Comment by Alison — November 2, 2017 @ 3:33 pm

  12. Hi,
    Recently I applied for side & rear extension of my semi detached house and I got permission. Now all work has been done. We decided to built a new staircase & small kitchen in the side extension as we have family members coming to stay during holidays.. our contractor adviced us that we don’t need planning permission for new kitchen & staircase. He also said that we can install a new door (on entrance) to give separate access to the extension but I am not sure weather we need permission to add a new external door or not? We do have a big driveway in front of property and it means doors won’t open directly on road.. any advice please

    Comment by B Washington — April 13, 2017 @ 7:17 am

  13. My garden is on a steep slope and is already tiered but the bottom level is extremely low so there is a big drop. Having children we want to make this safe and build it up 2-3 foot, do I need planning permission for this? There is already a retaining wall of railways sleepers built high enough to hold the new height and as it is still going to be the lowest part of the garden will not overlook any of the neighbours any more than the top level we already have which is the level of the house and the patio outside. I am told this is a grey area and I am struggling to find out what I can and can’t do and if I need planning. I have been told different things by different people from the council so I am none the wiser as to what I can do but can’t find anything anywhere that stipulates what height I can raise my garden level by with or without planning.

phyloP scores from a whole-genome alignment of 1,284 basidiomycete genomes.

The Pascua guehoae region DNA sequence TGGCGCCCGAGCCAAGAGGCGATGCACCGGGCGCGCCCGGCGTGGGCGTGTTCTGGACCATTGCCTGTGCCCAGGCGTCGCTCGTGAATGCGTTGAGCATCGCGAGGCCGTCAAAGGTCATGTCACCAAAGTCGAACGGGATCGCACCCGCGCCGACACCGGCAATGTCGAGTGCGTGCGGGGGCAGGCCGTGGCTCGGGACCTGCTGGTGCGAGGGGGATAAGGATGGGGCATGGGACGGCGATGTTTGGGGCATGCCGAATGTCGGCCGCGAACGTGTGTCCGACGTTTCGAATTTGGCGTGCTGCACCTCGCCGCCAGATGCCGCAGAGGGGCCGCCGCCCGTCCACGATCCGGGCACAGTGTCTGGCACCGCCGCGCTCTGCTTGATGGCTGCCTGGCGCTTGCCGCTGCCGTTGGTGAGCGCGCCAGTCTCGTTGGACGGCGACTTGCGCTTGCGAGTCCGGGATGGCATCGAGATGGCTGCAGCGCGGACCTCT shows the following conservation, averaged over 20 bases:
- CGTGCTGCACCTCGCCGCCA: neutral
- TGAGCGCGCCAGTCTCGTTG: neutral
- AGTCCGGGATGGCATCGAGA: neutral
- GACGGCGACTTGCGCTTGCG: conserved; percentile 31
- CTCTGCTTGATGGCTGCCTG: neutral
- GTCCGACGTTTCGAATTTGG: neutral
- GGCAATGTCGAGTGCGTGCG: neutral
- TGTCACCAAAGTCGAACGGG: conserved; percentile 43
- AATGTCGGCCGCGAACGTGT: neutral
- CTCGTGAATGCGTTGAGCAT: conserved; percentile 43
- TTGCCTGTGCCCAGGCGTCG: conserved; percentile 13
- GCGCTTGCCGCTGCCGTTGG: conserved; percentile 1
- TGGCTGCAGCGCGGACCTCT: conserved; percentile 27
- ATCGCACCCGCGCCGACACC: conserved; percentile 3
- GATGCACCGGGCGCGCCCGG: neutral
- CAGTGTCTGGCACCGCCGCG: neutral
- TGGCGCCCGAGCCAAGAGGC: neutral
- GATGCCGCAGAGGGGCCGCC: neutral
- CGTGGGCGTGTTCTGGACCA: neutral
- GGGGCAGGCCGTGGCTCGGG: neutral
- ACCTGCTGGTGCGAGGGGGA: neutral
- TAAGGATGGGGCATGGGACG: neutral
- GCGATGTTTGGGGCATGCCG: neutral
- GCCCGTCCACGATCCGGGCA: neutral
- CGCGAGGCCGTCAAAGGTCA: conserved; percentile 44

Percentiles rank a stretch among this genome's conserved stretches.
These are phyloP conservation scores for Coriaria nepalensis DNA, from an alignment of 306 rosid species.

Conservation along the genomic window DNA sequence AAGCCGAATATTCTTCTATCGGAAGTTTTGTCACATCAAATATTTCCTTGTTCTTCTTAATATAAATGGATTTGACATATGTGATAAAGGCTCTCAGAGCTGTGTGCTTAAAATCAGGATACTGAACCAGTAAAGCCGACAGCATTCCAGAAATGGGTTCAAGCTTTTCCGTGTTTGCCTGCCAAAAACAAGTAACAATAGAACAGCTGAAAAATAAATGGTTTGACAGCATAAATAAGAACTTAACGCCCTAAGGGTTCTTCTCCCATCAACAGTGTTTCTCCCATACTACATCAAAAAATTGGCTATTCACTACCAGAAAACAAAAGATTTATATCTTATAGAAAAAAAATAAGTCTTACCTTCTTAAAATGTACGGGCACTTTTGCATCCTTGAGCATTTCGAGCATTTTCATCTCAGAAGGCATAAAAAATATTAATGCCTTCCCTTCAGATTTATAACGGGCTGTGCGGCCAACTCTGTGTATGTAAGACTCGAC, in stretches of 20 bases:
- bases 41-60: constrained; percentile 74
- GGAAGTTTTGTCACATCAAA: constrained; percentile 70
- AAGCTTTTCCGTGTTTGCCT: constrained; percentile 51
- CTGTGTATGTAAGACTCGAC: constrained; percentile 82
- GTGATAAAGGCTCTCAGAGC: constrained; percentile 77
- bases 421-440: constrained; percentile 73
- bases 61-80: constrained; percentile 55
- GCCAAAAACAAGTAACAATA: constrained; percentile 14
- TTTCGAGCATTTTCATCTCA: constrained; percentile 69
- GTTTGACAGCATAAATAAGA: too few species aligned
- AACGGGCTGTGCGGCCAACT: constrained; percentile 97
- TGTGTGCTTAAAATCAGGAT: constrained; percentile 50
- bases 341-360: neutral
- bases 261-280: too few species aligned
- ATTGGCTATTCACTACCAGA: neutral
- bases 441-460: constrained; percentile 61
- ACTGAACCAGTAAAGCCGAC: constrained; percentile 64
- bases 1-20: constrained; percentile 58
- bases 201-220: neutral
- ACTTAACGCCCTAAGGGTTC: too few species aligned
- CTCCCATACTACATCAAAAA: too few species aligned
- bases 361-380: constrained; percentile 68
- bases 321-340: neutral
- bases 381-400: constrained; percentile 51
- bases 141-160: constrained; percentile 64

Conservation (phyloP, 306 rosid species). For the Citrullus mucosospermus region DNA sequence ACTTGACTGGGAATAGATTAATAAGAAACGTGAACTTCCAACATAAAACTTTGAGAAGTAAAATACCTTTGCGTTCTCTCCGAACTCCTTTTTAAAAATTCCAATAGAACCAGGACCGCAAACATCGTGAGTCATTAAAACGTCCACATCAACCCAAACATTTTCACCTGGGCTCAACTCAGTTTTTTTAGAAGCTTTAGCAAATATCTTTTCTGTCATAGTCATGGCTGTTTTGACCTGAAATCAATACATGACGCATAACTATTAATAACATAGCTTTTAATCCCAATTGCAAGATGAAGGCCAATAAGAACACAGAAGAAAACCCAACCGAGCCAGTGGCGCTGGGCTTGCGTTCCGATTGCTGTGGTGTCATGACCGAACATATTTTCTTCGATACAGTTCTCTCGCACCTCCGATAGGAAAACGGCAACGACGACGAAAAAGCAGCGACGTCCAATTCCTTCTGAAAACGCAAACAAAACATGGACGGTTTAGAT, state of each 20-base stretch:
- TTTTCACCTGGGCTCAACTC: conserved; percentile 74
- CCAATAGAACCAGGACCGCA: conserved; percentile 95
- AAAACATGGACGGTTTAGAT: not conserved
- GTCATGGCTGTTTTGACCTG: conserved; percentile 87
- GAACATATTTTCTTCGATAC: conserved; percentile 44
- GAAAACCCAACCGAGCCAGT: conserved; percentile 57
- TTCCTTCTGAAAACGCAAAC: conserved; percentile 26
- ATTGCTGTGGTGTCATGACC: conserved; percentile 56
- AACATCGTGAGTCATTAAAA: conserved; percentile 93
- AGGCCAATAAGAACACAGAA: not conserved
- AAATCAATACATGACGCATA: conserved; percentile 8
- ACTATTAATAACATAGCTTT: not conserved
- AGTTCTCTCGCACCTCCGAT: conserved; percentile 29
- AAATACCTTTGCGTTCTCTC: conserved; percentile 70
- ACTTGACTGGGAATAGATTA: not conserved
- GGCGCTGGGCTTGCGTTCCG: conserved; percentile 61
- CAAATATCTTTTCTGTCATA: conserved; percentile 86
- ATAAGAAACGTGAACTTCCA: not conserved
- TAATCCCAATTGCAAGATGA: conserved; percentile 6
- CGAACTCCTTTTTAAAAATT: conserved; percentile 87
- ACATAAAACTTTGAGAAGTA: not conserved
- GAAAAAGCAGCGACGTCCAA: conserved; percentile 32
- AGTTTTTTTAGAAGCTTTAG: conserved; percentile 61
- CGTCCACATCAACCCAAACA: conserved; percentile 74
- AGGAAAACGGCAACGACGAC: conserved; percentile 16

Comment by Lianne Bickerstaffe — December 12, 2016 @ 9:32 am

  14. I read your articles and found your writing very easy to follow and informative. Whilst interesting to read I wasn’t able to answer a dilemma I currently find myself in. This email is to ask if you might be kind enough to refer me to a relevant paper/article.

    In summary, I have planning permission from my local council to extend (considerably) a current property I bought as a family home. It had not been lived in for two years so was in a bad way. We planned to keep a few walls, but really this would look like a new build. When demolition started to take down walls I was advised by my builders that the remaining walls were not sound and they collapsed (the mortar was made of ash), also there had been floor sinkage in some corners of rooms and we were advised to replace all foundations and walls.

    This has meant a replacement application has be submitted to the local council. The council refused our request for a material change even though we have made no changes to the design, just the replacement of old walls.

    This is a detached house and we have one set of neighbours who opposed the original resign of the house. We changed our design and made flat roofs to accommodate planning advice which then got approved. The same neighbours are trying again to oppose our build.

    This is very stressful and I am worried we could be refused planning permission this time. With the walls knocked down we have no way of going back to the original planning permission, although the footings are still there if this is worth an argument.

    My question is: How likely is it that they could refuse planning permission now? If they do, on what grounds? What can we do about it?

    I would be so grateful if you could offer any guidance in this matter.

    Many thanks,

    Comment by Cheryl Knowles — December 9, 2016 @ 11:31 pm

  15. Dear Natasha,

    Thanks for your query. Please have a look at this answer from one of experts on the question: Can I put a double storey extension on my semi detached house under permitted development?. We also have a useful guide that you can have a look at: Do I need planning permission?. You can also try out our:Virtual House: Your cool planning permission tool.
    Do wish you all the best with this.

    Kind regards,

    HomeOwners Alliance Team

    Comment by Sophie Khan — October 13, 2016 @ 2:23 pm

  16. We currently have 2 single story buildings on the back of our house 1 is a dining room & the other is a bathroom extension this was done before we bought the house. Can we build on top of these extensions without planning permission?